effort, he was still shooting dice in the dark-expecting a bonanza
from a "kidney" in an otherwise paper-thin vein of lead
ore. This was only my second observation of a business failure.
In spite of his rationalizations, the promoter really didn't know
what he was about, and was unable to develop the business. Neither
did he seek professional help.
Tip Three: Be credible.
Be sure of your ground; false claims destroy both your integrity
and your customer's trust. Once lost, trust may never be recoverable.
Credibility comes from consistent openness with integrity, and being
understood both technically and business-wise. I once knew a technical-sales
person who was in charge of a particular product line. She was quite
rough around the edges in dealing with people. But her customers
loved the fact that she stayed in regular touch, never pretended
to know things she did not, never promised when she could not deliver,
was frank about delivery and quality problems, and kept Marketing
and other departments in her company informed. When a down-turn came,
her company did much better than the industry average. Her customers
appreciated the attentive service. Her credibility and character
were more important to them than her rough-around-the-edges personality.
Tip Four: Listen.
Listen to your customer, or be prepared to learn from your mistakes-and
ready to eat humble pie.
I used to invent and develop alloys for aircraft and jet engines.
I had a couple of wins under my belt and was feeling complacent as
Manager of the Metallurgical Research Division. At a metals society
meeting, a top Materials Manager in a jet engine group teased me
that I was not listening to him about the next generation of alloys.
I wasn't, because he was asking for properties that I did not believe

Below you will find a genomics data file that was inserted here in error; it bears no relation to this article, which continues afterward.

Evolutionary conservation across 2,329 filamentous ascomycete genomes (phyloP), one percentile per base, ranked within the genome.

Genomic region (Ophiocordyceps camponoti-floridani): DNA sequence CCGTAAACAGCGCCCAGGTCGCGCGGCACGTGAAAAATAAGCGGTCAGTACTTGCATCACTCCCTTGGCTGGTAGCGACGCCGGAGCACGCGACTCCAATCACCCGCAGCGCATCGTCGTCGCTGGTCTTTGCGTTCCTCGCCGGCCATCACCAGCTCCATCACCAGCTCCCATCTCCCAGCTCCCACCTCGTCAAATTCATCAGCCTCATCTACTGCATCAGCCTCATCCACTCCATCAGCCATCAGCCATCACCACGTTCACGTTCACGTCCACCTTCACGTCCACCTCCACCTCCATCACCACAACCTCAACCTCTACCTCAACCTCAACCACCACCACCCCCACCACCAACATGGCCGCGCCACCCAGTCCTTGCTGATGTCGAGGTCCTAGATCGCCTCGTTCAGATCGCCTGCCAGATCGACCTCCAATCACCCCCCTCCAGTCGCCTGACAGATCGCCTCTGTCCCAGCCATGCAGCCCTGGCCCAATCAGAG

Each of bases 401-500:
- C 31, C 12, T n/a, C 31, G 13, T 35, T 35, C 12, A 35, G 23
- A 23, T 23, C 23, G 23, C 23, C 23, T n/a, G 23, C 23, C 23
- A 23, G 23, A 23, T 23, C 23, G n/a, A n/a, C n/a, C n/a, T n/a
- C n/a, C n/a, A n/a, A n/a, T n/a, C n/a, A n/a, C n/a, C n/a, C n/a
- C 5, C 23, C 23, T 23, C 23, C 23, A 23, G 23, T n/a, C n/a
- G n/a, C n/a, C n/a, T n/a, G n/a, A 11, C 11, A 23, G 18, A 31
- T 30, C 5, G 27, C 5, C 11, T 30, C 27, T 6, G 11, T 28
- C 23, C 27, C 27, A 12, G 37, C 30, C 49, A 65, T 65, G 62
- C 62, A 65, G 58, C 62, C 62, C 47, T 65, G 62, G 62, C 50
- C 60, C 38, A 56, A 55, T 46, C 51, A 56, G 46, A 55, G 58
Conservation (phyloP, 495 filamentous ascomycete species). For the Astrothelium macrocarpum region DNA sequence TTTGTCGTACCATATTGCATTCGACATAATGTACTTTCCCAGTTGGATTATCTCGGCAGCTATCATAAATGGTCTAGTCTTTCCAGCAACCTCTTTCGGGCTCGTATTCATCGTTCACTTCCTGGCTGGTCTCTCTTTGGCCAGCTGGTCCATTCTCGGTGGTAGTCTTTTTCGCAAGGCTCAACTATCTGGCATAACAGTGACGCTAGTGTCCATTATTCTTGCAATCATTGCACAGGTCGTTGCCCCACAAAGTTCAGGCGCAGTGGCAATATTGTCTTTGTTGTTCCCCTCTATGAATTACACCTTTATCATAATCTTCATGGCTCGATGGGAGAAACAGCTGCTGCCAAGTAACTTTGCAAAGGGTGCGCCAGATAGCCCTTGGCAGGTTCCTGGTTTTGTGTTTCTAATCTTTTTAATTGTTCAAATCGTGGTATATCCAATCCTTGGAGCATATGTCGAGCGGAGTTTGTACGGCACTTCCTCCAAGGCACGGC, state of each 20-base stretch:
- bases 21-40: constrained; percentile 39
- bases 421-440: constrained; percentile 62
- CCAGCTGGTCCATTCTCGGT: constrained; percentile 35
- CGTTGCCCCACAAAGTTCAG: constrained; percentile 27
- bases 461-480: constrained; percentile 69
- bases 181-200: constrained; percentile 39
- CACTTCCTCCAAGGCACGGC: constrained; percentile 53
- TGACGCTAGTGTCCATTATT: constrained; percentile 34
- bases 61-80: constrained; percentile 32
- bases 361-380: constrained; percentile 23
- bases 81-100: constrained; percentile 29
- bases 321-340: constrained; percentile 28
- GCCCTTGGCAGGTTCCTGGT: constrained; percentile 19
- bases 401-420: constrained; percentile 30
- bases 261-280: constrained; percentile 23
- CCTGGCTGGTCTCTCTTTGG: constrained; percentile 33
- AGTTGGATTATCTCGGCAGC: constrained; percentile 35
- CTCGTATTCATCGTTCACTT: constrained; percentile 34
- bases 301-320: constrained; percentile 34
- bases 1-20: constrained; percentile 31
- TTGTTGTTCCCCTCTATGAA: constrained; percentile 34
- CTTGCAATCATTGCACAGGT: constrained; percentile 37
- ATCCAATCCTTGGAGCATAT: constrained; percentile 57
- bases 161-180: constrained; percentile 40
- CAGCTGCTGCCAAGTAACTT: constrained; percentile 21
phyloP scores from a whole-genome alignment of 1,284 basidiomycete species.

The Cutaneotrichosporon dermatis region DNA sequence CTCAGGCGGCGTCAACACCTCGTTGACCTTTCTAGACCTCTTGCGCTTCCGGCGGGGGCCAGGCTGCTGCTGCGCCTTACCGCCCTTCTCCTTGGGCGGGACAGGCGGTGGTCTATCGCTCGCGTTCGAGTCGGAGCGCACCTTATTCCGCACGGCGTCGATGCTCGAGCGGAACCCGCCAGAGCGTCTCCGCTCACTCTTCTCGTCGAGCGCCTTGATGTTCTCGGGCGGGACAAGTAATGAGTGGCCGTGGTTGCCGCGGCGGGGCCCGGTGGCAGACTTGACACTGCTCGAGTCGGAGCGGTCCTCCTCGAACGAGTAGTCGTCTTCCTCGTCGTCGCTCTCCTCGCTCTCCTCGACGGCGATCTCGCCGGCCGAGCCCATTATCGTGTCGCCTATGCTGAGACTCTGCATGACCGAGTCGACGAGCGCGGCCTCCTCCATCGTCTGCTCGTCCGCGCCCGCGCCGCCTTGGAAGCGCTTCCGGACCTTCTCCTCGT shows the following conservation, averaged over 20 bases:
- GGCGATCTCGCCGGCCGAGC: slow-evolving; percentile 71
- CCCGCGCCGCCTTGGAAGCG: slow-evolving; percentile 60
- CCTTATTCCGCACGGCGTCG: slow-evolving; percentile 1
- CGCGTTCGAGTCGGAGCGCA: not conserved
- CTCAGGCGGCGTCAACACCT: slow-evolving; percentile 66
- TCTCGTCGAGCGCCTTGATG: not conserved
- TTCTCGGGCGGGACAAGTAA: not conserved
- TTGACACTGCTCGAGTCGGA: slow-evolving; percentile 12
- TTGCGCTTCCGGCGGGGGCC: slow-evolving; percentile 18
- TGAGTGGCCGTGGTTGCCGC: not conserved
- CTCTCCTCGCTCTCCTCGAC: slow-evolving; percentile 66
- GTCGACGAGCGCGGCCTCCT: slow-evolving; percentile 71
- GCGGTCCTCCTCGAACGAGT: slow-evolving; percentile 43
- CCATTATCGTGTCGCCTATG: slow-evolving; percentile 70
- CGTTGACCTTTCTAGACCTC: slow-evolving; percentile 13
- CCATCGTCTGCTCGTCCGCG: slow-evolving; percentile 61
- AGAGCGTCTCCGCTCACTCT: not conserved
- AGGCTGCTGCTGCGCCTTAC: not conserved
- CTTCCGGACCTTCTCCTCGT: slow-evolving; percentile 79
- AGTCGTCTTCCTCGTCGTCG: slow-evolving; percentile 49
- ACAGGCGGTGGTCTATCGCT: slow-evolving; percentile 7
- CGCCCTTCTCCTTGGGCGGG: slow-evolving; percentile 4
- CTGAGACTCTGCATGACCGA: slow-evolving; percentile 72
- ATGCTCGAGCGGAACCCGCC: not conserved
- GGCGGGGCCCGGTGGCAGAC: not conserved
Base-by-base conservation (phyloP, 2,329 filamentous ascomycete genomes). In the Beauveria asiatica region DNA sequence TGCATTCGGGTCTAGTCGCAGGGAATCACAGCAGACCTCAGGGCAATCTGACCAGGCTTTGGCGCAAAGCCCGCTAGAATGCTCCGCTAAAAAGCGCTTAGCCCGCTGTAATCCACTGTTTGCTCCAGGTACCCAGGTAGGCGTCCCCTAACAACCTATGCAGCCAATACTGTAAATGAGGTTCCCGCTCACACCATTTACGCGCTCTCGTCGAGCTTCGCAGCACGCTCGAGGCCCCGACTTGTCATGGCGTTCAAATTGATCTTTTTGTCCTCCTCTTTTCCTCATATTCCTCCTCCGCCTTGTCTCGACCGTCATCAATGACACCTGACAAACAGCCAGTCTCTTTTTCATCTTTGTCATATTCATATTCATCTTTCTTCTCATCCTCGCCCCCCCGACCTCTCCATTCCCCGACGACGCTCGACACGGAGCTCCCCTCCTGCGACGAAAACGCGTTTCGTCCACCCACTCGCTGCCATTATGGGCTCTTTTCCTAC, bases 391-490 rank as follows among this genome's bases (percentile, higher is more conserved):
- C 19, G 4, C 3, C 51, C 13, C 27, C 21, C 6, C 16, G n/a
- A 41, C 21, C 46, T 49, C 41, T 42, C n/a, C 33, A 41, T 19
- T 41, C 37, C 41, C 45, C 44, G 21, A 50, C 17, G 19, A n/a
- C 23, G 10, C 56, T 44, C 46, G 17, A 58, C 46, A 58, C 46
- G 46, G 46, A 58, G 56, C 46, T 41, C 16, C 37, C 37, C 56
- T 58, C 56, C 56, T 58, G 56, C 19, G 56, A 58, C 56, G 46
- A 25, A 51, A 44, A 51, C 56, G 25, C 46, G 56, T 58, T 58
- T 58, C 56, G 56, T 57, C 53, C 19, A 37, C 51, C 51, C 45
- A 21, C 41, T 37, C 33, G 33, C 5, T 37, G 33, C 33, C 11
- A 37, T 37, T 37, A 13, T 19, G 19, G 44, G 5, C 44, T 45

were needed-and my insights into listening were yet to come. And
I did not pursue his request.
A few weeks later, I received a purchase order to melt some alloys
for him-to his specifications. I did, happily. Yep, you guessed it-one
of his formulations became the next new alloy to be qualified on
commercial jet engines, because I hadn't listened. Never mind that
it was almost impossible to make on the industrial scale. He got
the patent and the product he wanted while I got the headache of
taking his alloy out of the lab and learning how to make it. I only
saw this man two or three times in my life, but he left me with an
indelible imprint and a lesson in listening.
Tip Five: Treat customers and suppliers with respect.
Respect for others is a cornerstone of professionalism.
After I learned my lesson in listening, a supplier came to see me
with some ideas about using more of their product in our new alloys.
I listened attentively before patiently explaining why the product
they supplied would not alloy as they envisioned. But they promptly
went home and established an R&D lab to prove their point. We
stayed in touch and I visited them whenever the opportunity arose.
Although they never qualified an alloy, they remained loyal and good
suppliers, partly, they later said, because of my respect for, patience
with, and understanding of them.
Tip Six: Know your product but watch your political Ps and Qs.
If you must step on a customer's toe, be sure Marketing is clued
in. Equally important, know all about your product.
In my early days as a research engineer I was asked to study an